}
  self.wait(for: [expectation], timeout: 2)

  // Assert the snapshot after waiting...
  assertSnapshot(matching: vc, as: .image)
}

It’s not terrible, a little bit of boilerplate, and maybe we could even hide that in a helper on XCTestCase. Perhaps better would be to bake it directly into the assertSnapshot helper so that we could allow anyone snapshotting to easily wait for some time:

func testController() {
  let vc = // create your view controller

  // Assert the snapshot after waiting...
  assertSnapshot(matching: vc, as: .image, wait: 1)
}

That’s quite a bit nicer. However, the assertSnapshot function is quite complicated (here’s the helper that powers it). In fact, it’s already a bit too long for comfort, and adding this additional waiting logic comes at a serious cost.

Luckily for us, we can allow any snapshot strategy to be enriched with this functionality without needing special helpers on XCTestCase or ballooning the assertSnapshot API. And the tool we will use is none other than higher-order snapshot strategies!

We want to transform an existing strategy such that when we invoke its snapshot function we will automatically bake in the waiting logic. We can start by getting the signature of such a transformation in place:

extension Snapshotting {
  static func waiting(
    for duration: TimeInterval,
    on strategy: Snapshotting
  ) -> Snapshotting {
    fatalError("Unimplemented")
  }
}

We chose to define this as a static function so that at the call site in a test it would look like this:

func testController() {
  let vc = // create your view controller

  // Assert the snapshot after waiting...
  assertSnapshot(matching: vc, as: .waiting(for: 1, on: .image))
}

The first thing we need to do in this unimplemented method is return a new Snapshotting instance. We could call its initializer, which requires a pathExtension, a diffing strategy, and an snapshot function.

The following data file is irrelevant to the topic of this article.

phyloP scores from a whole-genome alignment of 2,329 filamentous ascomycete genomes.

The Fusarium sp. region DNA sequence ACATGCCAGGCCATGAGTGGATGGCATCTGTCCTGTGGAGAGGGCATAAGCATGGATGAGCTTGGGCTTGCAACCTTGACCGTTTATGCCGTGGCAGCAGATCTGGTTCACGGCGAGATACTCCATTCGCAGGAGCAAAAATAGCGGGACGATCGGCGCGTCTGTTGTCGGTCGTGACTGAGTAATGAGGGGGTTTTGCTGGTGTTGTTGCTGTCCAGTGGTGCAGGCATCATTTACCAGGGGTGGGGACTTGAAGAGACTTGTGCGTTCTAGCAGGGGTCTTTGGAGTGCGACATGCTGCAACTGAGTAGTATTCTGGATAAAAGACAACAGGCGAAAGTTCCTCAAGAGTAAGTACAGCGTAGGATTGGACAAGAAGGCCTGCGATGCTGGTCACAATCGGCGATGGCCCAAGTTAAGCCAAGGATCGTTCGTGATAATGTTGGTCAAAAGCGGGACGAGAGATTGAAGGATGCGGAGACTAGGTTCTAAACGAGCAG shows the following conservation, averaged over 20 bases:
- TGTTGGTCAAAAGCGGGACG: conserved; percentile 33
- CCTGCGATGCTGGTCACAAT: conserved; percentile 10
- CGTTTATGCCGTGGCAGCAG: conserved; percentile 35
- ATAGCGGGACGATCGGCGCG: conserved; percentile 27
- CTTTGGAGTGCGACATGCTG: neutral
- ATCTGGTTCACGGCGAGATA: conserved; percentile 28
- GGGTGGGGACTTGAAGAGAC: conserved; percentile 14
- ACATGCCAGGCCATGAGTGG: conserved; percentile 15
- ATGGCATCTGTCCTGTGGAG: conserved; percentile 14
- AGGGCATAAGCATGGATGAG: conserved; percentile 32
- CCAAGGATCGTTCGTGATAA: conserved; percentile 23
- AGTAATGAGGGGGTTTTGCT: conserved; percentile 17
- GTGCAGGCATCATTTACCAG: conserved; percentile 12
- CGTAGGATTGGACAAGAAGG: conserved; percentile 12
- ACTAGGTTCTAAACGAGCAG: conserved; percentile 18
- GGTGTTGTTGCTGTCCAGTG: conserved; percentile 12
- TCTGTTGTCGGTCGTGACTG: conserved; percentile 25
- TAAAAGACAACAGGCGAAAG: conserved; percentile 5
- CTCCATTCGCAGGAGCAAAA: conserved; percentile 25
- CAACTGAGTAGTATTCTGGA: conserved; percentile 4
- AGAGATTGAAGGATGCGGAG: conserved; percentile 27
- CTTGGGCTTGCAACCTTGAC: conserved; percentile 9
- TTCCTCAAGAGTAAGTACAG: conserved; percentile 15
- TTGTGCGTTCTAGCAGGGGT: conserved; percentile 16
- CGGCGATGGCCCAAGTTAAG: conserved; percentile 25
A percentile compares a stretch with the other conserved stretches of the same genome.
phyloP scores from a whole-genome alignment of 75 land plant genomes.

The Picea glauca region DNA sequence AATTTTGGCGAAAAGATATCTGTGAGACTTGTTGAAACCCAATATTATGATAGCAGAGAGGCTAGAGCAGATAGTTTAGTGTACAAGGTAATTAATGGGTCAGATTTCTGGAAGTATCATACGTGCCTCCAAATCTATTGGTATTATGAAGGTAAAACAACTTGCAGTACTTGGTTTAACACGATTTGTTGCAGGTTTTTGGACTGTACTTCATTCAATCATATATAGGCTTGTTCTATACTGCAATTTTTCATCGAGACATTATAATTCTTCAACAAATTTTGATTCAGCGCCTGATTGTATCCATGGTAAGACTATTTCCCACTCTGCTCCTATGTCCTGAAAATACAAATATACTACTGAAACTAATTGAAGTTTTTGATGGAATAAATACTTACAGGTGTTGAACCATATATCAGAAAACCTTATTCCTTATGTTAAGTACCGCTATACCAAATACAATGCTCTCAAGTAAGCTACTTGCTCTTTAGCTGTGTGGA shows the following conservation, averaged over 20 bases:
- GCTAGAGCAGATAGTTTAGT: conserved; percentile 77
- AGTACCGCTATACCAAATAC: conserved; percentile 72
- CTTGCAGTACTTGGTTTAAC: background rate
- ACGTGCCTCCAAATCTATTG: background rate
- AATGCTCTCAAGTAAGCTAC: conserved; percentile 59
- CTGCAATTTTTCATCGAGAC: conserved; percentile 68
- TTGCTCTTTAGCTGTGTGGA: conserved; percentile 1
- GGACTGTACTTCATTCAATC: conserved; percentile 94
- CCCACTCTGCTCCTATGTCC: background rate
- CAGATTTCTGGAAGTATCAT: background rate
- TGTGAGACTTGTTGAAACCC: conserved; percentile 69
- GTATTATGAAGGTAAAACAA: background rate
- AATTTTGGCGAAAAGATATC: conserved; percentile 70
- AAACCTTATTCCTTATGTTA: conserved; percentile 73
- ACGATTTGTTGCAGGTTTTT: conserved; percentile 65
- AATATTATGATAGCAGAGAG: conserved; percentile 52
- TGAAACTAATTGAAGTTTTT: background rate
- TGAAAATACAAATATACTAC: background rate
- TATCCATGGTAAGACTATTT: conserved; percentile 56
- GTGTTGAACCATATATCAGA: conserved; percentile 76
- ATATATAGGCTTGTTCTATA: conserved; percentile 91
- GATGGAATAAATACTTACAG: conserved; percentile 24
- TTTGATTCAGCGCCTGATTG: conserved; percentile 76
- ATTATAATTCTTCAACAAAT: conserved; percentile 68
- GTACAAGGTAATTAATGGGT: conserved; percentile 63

extension Snapshotting {
  static func waiting(
    for duration: TimeInterval,
    on strategy: Snapshotting
  ) -> Snapshotting {
    return Snapshotting(
      pathExtension: strategy.pathExtension,
      diffing: strategy.diffing,
      snapshot: { value in
        fatalError("Unimplemented")
    })
  }
}

But because these arguments are just passthroughs, and we are purely concerned with transforming how we snapshot the value, we can leverage pullback instead:

extension Snapshotting {
  static func waiting(
    for duration: TimeInterval,
    on strategy: Snapshotting
  ) -> Snapshotting {
    return self.pullback { value in
      fatalError("Unimplemented")
    }
  }
}

Inside the pullback we can finally do our expectation work. It will look almost exactly like the expectation work we did previously, except this time since we are operating outside an XCTestCase, so we need to use XCTestExpectation and XCTWaiter directly:

extension Snapshotting {
  static func waiting(
    for duration: TimeInterval,
    on strategy: Snapshotting
  ) -> Snapshotting {
    return strategy.pullback { value in
      let expectation = XCTestExpectation(description: "Wait")
      DispatchQueue.main.asyncAfter(deadline: .now() + duration) {
        expectation.fulfill()
      }
      _ = XCTWaiter.wait(for: [expectation], timeout: duration + 1)
      return value
    }
  }
}

And just like that we have the ability to transform any snapshot strategy into one that can wait for a bit of time before it performs its snapshot work!

Conclusion

We have now shown that higher-order snapshot strategies allow us to add the functionality of waiting before taking snapshots without making any changes to the core library. All of the code we wrote could live outside the library, and that is the power of having a transformable and composable API. It allows you to enrich the functionality of a construction without needing to bake that functionality directly into the library.

Incidentally, we have also added this higher-order snapshot strategy to our open source library 😀. Check out the PR that adds the wait functionality here!